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New study challenges old Arctic climate change theory

Alaska Dispatch

The New York Times reports that a new study, published Sunday in Nature Climate Change, challenges old notions of the Arctic ecological response to global climate change.

It has long been believed that global climate change would spur the northern advancement of boreal forests into the tundra. However, this study, led by scientists at the University of Oxford and the Arctic Centre at the University of Lapland, shows instead that low shrubs on the tundra are rapidly growing into trees. Willow and alder in particular have shown this trend in the last 50 years.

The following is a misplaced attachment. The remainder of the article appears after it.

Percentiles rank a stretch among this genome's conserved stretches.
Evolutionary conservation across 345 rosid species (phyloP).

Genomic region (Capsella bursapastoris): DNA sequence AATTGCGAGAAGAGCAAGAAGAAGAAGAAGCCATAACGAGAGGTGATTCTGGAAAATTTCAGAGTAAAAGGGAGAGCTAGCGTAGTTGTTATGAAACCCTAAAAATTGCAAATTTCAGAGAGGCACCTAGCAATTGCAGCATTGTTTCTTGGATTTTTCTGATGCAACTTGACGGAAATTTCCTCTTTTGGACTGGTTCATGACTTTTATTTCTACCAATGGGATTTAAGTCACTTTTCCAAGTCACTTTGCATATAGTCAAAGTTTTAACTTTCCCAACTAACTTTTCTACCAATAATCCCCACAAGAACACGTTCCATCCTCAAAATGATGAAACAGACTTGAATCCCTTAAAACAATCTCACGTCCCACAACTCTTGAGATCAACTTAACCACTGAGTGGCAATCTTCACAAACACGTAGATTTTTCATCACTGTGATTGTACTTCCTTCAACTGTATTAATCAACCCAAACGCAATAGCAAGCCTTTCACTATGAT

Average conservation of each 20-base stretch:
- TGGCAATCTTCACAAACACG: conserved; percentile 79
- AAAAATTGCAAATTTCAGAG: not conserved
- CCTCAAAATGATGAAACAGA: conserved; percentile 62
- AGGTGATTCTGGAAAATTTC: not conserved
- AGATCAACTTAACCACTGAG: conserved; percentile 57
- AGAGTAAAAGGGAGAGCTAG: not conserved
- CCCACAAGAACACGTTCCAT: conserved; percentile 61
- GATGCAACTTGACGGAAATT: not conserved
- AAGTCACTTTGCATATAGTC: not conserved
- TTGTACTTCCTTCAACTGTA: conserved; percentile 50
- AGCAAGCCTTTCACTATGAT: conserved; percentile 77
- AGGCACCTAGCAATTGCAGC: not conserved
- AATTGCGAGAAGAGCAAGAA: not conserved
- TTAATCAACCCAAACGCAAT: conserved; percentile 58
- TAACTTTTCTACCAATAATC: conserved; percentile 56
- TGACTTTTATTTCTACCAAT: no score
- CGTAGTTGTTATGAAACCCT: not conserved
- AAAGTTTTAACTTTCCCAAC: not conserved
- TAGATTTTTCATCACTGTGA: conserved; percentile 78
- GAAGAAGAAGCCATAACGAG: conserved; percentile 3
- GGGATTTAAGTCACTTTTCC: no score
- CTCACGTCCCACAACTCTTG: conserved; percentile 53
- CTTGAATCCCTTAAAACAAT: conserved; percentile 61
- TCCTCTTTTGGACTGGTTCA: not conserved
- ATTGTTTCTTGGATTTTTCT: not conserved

The study was conducted on Russia's northwest Arctic coast. As Dr. Marc Macias-Fauria, lead author on the study, states: "Previously, people had thought that the tundra would be colonized by trees from the boreal forest to the south as the Arctic climate warms, a process that could potentially take centuries. But what we've found is that the shrubs that are already there are transforming into trees in just a few decades."

More information on the study can be found here.